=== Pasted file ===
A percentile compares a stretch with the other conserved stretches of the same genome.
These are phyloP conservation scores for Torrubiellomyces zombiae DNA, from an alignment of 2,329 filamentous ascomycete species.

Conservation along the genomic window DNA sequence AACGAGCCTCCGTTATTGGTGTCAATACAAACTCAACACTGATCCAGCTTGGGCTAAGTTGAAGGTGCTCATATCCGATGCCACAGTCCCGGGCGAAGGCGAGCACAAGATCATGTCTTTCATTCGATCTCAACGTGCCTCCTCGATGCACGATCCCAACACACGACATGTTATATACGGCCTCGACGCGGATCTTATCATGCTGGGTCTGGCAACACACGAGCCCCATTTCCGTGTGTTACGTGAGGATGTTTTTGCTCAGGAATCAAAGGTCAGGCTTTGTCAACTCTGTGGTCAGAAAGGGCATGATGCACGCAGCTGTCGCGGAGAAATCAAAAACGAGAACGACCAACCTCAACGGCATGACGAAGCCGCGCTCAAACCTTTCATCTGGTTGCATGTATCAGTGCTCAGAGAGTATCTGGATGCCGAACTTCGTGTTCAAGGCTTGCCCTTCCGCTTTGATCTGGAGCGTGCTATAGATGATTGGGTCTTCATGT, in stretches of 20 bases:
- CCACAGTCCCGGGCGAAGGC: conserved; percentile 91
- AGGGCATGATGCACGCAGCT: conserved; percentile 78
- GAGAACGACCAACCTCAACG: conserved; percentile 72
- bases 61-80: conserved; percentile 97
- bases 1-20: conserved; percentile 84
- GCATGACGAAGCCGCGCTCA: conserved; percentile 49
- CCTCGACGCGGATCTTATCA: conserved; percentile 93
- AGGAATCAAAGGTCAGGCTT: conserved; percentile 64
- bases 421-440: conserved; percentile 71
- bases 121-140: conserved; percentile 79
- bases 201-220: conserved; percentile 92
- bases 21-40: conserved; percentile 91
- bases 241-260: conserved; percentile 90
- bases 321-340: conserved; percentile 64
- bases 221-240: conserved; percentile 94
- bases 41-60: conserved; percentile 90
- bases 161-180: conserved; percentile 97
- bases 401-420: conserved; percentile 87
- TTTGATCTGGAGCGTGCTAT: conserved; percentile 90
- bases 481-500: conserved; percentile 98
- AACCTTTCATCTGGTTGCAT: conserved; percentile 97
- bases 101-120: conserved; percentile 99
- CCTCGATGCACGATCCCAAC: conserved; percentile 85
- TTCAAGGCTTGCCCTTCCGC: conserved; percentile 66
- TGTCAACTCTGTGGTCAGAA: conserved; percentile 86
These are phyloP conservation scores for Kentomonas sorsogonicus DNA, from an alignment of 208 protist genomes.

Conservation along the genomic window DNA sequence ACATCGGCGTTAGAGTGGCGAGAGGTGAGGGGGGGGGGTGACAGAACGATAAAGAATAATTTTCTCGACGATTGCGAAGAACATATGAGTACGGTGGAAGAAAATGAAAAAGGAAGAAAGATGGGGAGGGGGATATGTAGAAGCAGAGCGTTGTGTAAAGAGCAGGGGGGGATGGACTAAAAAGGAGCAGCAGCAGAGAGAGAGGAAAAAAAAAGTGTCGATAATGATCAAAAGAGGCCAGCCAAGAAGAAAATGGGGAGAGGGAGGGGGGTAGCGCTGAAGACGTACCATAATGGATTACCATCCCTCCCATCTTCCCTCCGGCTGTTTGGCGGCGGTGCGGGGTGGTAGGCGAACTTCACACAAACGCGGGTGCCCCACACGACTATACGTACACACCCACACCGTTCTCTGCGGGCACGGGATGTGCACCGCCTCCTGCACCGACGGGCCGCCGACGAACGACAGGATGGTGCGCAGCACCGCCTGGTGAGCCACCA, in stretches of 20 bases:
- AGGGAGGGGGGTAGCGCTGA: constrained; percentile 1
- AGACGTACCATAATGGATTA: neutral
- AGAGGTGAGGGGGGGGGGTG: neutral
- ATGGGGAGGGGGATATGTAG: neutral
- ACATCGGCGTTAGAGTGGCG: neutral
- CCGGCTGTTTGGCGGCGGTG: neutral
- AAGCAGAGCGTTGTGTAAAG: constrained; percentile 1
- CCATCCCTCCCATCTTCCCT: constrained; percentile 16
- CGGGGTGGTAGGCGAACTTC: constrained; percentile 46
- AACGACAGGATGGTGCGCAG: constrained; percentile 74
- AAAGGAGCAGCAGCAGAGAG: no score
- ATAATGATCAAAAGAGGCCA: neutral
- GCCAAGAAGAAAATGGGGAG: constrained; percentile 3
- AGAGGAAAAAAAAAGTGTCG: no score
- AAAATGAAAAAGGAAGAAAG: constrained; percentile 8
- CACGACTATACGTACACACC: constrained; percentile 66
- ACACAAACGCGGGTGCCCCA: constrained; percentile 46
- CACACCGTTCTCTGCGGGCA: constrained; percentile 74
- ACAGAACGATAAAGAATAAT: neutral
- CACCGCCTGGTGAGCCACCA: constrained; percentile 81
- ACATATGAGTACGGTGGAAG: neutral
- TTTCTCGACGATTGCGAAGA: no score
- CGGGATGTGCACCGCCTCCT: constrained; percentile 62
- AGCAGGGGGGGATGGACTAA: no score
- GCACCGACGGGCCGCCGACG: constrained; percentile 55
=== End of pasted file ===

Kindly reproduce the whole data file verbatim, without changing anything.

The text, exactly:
A percentile compares a stretch with the other conserved stretches of the same genome.
These are phyloP conservation scores for Torrubiellomyces zombiae DNA, from an alignment of 2,329 filamentous ascomycete species.

Conservation along the genomic window DNA sequence AACGAGCCTCCGTTATTGGTGTCAATACAAACTCAACACTGATCCAGCTTGGGCTAAGTTGAAGGTGCTCATATCCGATGCCACAGTCCCGGGCGAAGGCGAGCACAAGATCATGTCTTTCATTCGATCTCAACGTGCCTCCTCGATGCACGATCCCAACACACGACATGTTATATACGGCCTCGACGCGGATCTTATCATGCTGGGTCTGGCAACACACGAGCCCCATTTCCGTGTGTTACGTGAGGATGTTTTTGCTCAGGAATCAAAGGTCAGGCTTTGTCAACTCTGTGGTCAGAAAGGGCATGATGCACGCAGCTGTCGCGGAGAAATCAAAAACGAGAACGACCAACCTCAACGGCATGACGAAGCCGCGCTCAAACCTTTCATCTGGTTGCATGTATCAGTGCTCAGAGAGTATCTGGATGCCGAACTTCGTGTTCAAGGCTTGCCCTTCCGCTTTGATCTGGAGCGTGCTATAGATGATTGGGTCTTCATGT, in stretches of 20 bases:
- CCACAGTCCCGGGCGAAGGC: conserved; percentile 91
- AGGGCATGATGCACGCAGCT: conserved; percentile 78
- GAGAACGACCAACCTCAACG: conserved; percentile 72
- bases 61-80: conserved; percentile 97
- bases 1-20: conserved; percentile 84
- GCATGACGAAGCCGCGCTCA: conserved; percentile 49
- CCTCGACGCGGATCTTATCA: conserved; percentile 93
- AGGAATCAAAGGTCAGGCTT: conserved; percentile 64
- bases 421-440: conserved; percentile 71
- bases 121-140: conserved; percentile 79
- bases 201-220: conserved; percentile 92
- bases 21-40: conserved; percentile 91
- bases 241-260: conserved; percentile 90
- bases 321-340: conserved; percentile 64
- bases 221-240: conserved; percentile 94
- bases 41-60: conserved; percentile 90
- bases 161-180: conserved; percentile 97
- bases 401-420: conserved; percentile 87
- TTTGATCTGGAGCGTGCTAT: conserved; percentile 90
- bases 481-500: conserved; percentile 98
- AACCTTTCATCTGGTTGCAT: conserved; percentile 97
- bases 101-120: conserved; percentile 99
- CCTCGATGCACGATCCCAAC: conserved; percentile 85
- TTCAAGGCTTGCCCTTCCGC: conserved; percentile 66
- TGTCAACTCTGTGGTCAGAA: conserved; percentile 86
These are phyloP conservation scores for Kentomonas sorsogonicus DNA, from an alignment of 208 protist genomes.

Conservation along the genomic window DNA sequence ACATCGGCGTTAGAGTGGCGAGAGGTGAGGGGGGGGGGTGACAGAACGATAAAGAATAATTTTCTCGACGATTGCGAAGAACATATGAGTACGGTGGAAGAAAATGAAAAAGGAAGAAAGATGGGGAGGGGGATATGTAGAAGCAGAGCGTTGTGTAAAGAGCAGGGGGGGATGGACTAAAAAGGAGCAGCAGCAGAGAGAGAGGAAAAAAAAAGTGTCGATAATGATCAAAAGAGGCCAGCCAAGAAGAAAATGGGGAGAGGGAGGGGGGTAGCGCTGAAGACGTACCATAATGGATTACCATCCCTCCCATCTTCCCTCCGGCTGTTTGGCGGCGGTGCGGGGTGGTAGGCGAACTTCACACAAACGCGGGTGCCCCACACGACTATACGTACACACCCACACCGTTCTCTGCGGGCACGGGATGTGCACCGCCTCCTGCACCGACGGGCCGCCGACGAACGACAGGATGGTGCGCAGCACCGCCTGGTGAGCCACCA, in stretches of 20 bases:
- AGGGAGGGGGGTAGCGCTGA: constrained; percentile 1
- AGACGTACCATAATGGATTA: neutral
- AGAGGTGAGGGGGGGGGGTG: neutral
- ATGGGGAGGGGGATATGTAG: neutral
- ACATCGGCGTTAGAGTGGCG: neutral
- CCGGCTGTTTGGCGGCGGTG: neutral
- AAGCAGAGCGTTGTGTAAAG: constrained; percentile 1
- CCATCCCTCCCATCTTCCCT: constrained; percentile 16
- CGGGGTGGTAGGCGAACTTC: constrained; percentile 46
- AACGACAGGATGGTGCGCAG: constrained; percentile 74
- AAAGGAGCAGCAGCAGAGAG: no score
- ATAATGATCAAAAGAGGCCA: neutral
- GCCAAGAAGAAAATGGGGAG: constrained; percentile 3
- AGAGGAAAAAAAAAGTGTCG: no score
- AAAATGAAAAAGGAAGAAAG: constrained; percentile 8
- CACGACTATACGTACACACC: constrained; percentile 66
- ACACAAACGCGGGTGCCCCA: constrained; percentile 46
- CACACCGTTCTCTGCGGGCA: constrained; percentile 74
- ACAGAACGATAAAGAATAAT: neutral
- CACCGCCTGGTGAGCCACCA: constrained; percentile 81
- ACATATGAGTACGGTGGAAG: neutral
- TTTCTCGACGATTGCGAAGA: no score
- CGGGATGTGCACCGCCTCCT: constrained; percentile 62
- AGCAGGGGGGGATGGACTAA: no score
- GCACCGACGGGCCGCCGACG: constrained; percentile 55